nep-hea New Economics Papers
on Health Economics
Issue of 2021‒09‒27
twenty-two papers chosen by
Nicolas R. Ziebarth
Cornell University

  1. The Affordable Care Act After a Decade: Its Impact on the Labor Market and the Macro Economy By Hanming Fang; Dirk Krueger
  2. The Great Divide: Education, Despair and Death By Anne Case; Angus Deaton
  3. The Impact of Financial Assistance Programs on Health Care Utilization By Alyce S. Adams; Raymond Kluender; Neale Mahoney; Jinglin Wang; Francis Wong; Wesley Yin
  4. The Effect of Safety Net Generosity on Maternal Mental Health and Risky Health Behaviors By Lucie Schmidt; Lara Shore-Sheppard; Tara Watson
  5. Inequality in Early Care Experienced by U.S. Children By Sarah Flood; Joel F.S. McMurry; Aaron Sojourner; Matthew J. Wiswall
  6. The Consequences of Chronic Pain in Mid-Life: Evidence from the National Child Development Survey By David G. Blanchflower; Alex Bryson
  7. Digital tools for worker management and psycho-social risks in the workplace: evidence from the ESENER survey By Cesira Urzi Brancati; Maurizio Curtarelli
  8. Does Sports Make People Happier, or Do Happy People More Sports? By Bruno S. Frey; Anthony Gullo
  9. The Lower Drug Costs Now Act and Pharmaceutical Innovation By Hitch, J.; Firth, I.; Hampson, G.; Jofre-Bonet, M.; Garau, M.; Garrison, L.; Cookson, G.
  10. The Social Value of Public Information When Not Everyone is Privately Informed By Stephanie L. Chan
  11. Nursing homes' competition and distributional implications when the market is two-sided By David Bardey; Luigi Siciliani
  12. Locked down. A study of the mental health of French Management School students during the COVID-19 health crisis using the POMS questionnaire By Justeau, Stéphane; Musson, Anne; Rousselière, Damien
  13. The Covid-19 containment effects of public health measures: A spatial difference-in-differences approach By Kosfeld, Reinhold; Mitze, Timo; Rode, Johannes; Wälde, Klaus
  14. An AI-assisted Economic Model of Endogenous Mobility and Infectious Diseases: The Case of COVID-19 in the United States By Lin William Cong; Ke Tang; Bing Wang; Jingyuan Wang
  15. On the Macrodynamics of COVID-19 Vaccination. By Datta, Soumya; C. Saratchand
  16. Nursing home aversion post-pandemic: Implications for savings and long-term care policy By Bertrand Achou; Philippe De Donder; Franca Glenzer; Minjoon Lee; Marie-Louise Leroux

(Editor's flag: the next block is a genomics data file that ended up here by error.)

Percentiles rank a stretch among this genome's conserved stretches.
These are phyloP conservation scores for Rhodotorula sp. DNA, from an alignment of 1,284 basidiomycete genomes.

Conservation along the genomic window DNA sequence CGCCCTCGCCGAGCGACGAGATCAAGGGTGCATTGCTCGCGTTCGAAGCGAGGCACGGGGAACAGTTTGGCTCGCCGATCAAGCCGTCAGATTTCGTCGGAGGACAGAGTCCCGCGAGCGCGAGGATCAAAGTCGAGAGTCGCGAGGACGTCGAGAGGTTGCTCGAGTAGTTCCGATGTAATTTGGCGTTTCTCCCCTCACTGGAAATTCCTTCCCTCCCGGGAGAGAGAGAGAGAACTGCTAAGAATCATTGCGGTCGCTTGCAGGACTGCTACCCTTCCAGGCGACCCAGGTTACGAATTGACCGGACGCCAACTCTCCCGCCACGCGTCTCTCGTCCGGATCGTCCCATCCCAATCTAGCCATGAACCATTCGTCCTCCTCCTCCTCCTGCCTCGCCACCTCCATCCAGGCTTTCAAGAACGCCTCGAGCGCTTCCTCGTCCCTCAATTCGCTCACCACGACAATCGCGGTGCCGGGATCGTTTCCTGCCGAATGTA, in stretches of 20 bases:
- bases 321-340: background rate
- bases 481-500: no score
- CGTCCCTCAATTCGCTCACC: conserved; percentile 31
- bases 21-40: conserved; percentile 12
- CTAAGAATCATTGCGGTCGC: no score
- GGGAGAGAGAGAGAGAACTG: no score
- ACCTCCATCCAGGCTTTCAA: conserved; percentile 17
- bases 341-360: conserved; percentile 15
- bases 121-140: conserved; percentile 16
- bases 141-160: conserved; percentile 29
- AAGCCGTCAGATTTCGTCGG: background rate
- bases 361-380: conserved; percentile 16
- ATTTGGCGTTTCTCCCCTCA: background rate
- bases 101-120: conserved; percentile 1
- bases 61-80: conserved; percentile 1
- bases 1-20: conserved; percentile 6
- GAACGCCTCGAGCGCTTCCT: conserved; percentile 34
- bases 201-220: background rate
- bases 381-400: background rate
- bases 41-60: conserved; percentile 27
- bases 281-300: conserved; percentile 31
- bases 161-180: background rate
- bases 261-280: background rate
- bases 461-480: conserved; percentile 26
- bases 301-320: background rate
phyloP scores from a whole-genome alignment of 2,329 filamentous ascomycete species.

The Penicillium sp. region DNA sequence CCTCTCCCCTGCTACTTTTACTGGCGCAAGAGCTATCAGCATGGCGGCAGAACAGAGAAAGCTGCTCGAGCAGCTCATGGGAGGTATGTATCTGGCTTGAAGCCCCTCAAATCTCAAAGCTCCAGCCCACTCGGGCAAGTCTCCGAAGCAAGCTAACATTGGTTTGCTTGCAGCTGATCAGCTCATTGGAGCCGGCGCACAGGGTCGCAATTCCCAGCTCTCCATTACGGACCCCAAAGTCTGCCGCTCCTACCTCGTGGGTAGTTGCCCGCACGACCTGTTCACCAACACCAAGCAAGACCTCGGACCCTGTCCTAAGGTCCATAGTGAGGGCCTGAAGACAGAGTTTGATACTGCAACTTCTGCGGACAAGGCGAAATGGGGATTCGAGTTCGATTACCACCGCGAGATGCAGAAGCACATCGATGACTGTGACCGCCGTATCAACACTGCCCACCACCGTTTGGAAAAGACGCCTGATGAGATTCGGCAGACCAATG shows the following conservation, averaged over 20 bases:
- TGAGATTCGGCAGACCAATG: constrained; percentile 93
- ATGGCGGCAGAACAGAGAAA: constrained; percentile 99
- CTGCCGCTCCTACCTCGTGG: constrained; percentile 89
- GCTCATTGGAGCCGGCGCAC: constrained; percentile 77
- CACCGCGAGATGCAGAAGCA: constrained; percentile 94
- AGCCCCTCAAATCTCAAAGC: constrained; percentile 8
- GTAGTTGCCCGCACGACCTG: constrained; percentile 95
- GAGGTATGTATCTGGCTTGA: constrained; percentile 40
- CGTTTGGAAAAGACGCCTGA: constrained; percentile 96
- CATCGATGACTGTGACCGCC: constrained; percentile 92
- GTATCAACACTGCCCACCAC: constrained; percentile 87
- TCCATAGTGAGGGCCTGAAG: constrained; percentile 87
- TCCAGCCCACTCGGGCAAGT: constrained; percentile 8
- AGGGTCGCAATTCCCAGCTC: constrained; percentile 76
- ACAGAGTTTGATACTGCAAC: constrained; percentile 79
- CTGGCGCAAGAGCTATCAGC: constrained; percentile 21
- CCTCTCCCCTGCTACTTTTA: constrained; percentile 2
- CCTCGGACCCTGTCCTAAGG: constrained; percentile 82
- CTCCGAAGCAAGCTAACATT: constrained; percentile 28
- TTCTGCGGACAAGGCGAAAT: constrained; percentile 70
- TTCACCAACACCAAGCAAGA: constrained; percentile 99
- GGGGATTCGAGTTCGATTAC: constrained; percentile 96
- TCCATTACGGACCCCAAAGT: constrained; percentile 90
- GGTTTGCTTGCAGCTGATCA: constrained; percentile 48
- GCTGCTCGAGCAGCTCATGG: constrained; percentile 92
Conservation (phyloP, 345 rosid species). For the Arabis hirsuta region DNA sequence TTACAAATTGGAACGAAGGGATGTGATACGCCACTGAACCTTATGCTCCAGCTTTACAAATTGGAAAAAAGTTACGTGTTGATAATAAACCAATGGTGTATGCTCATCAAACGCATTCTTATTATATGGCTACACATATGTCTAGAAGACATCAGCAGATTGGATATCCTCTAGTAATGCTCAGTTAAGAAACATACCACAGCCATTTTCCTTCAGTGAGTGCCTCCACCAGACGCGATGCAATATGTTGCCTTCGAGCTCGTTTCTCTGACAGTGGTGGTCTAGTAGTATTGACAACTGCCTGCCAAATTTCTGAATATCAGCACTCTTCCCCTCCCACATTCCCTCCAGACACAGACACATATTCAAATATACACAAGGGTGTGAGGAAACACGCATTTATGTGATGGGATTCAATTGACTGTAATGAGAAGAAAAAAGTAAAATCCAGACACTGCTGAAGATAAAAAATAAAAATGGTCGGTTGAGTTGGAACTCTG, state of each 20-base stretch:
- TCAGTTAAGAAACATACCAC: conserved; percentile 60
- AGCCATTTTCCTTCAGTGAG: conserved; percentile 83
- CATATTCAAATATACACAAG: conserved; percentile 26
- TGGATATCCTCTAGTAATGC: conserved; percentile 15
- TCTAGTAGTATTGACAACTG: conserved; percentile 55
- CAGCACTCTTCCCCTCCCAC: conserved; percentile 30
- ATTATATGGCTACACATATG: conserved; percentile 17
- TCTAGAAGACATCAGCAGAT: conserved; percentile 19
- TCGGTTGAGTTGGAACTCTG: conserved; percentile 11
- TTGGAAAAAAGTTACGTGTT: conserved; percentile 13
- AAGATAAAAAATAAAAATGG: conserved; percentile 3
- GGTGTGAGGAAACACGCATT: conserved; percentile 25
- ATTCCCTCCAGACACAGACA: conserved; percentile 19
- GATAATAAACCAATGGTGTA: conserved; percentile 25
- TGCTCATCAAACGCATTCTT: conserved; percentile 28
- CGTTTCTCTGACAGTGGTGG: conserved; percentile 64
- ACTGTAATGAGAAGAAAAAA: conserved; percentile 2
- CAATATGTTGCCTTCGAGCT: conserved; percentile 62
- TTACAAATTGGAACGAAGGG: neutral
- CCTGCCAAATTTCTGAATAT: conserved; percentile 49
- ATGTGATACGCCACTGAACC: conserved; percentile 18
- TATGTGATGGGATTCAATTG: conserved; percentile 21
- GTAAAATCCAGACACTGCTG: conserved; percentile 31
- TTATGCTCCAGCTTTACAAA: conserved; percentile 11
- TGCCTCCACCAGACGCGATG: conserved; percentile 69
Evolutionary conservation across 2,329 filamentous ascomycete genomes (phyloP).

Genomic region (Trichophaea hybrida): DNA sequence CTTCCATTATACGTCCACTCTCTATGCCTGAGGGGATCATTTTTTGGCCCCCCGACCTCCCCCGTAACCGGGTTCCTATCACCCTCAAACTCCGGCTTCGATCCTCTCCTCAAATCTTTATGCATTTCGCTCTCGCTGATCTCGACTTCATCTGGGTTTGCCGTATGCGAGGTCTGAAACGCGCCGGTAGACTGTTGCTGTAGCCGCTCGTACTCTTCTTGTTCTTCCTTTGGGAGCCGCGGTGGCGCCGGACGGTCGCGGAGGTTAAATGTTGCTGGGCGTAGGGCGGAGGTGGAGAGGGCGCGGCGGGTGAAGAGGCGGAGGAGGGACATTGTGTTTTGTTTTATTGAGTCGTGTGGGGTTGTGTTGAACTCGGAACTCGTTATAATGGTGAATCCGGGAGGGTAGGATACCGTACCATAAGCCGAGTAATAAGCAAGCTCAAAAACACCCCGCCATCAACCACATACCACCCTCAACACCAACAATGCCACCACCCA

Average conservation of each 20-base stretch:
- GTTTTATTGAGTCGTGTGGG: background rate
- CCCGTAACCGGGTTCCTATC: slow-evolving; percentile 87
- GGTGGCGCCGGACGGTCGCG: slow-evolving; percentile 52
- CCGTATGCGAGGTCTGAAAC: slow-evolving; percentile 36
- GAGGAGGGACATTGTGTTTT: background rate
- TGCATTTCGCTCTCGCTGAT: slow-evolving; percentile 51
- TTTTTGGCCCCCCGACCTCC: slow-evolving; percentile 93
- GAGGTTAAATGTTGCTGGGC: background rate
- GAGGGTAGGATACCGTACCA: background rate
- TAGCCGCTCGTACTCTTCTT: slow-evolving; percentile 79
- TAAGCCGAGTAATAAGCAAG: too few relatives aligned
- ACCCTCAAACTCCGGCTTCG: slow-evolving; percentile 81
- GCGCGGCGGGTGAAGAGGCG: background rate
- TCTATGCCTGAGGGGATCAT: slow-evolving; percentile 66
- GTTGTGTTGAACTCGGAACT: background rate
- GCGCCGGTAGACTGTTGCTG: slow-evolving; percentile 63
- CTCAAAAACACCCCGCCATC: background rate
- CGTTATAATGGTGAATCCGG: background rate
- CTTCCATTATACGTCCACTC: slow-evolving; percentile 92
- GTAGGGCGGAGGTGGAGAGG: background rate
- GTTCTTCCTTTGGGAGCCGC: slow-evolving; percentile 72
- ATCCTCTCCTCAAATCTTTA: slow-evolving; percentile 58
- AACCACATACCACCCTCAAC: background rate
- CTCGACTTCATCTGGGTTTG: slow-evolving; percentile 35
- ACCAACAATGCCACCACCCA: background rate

17. The state of health of the Russian population during the pandemic (according to sample surveys) By Leysan Anvarovna Davletshina; Natalia Alekseevna Sadovnikova; Alexander Valeryevich Bezrukov; Olga Guryevna Lebedinskaya
  18. Citizens from 13 countries share similar preferences for COVID-19 vaccine allocation priorities By Raymond Duch; Laurence Roope; Mara Violato; Mf Becerra; T. Robinson; Jean-François Bonnefon; Jorge Friedman; Peter Loewen; P. Mamidi; Alessia Melegaro; M. Blanco; J. Vargas; J. Seither; P. Candio; Ag Cruz; X. Hua; Adrian Barnett; Philip Clarke
  19. The Pandemic’s Effect on Demand for Public Schools, Homeschooling, and Private Schools By Tareena Musaddiq; Kevin M. Stange; Andrew Bacher-Hicks; Joshua Goodman
  20. Behavioural economics and the COVID-induced education crisis By Nicholas Biddle
  21. Development in the Global South at risk: Economic and social effects of the COVID-19 pandemic in developing countries By Tondl, Gabriele
  22. The impact of COVID-19 on mobility choices in Switzerland By Hintermann, Beat; Schoeman, Beaumont; Molloy, Joseph; Schatzmann, Thomas; Tchervenkov, Christopher; Axhausen, Kay W.

  1. By: Hanming Fang; Dirk Krueger
    Abstract: The Affordable Care Act (ACA) is one of the most important reforms of the US health insurance system since the introduction of Medicare. Since employment is a main source of health insurance for the working age population in the United States, this sweeping health insurance reform also has important implications for the labor market and the macro economy. In this paper, we survey the prototype models that are used in the macro and labor literature, extended to integrate health and health insurance, to study the short- and long-run consequences of the ACA. We also suggest open areas for future research.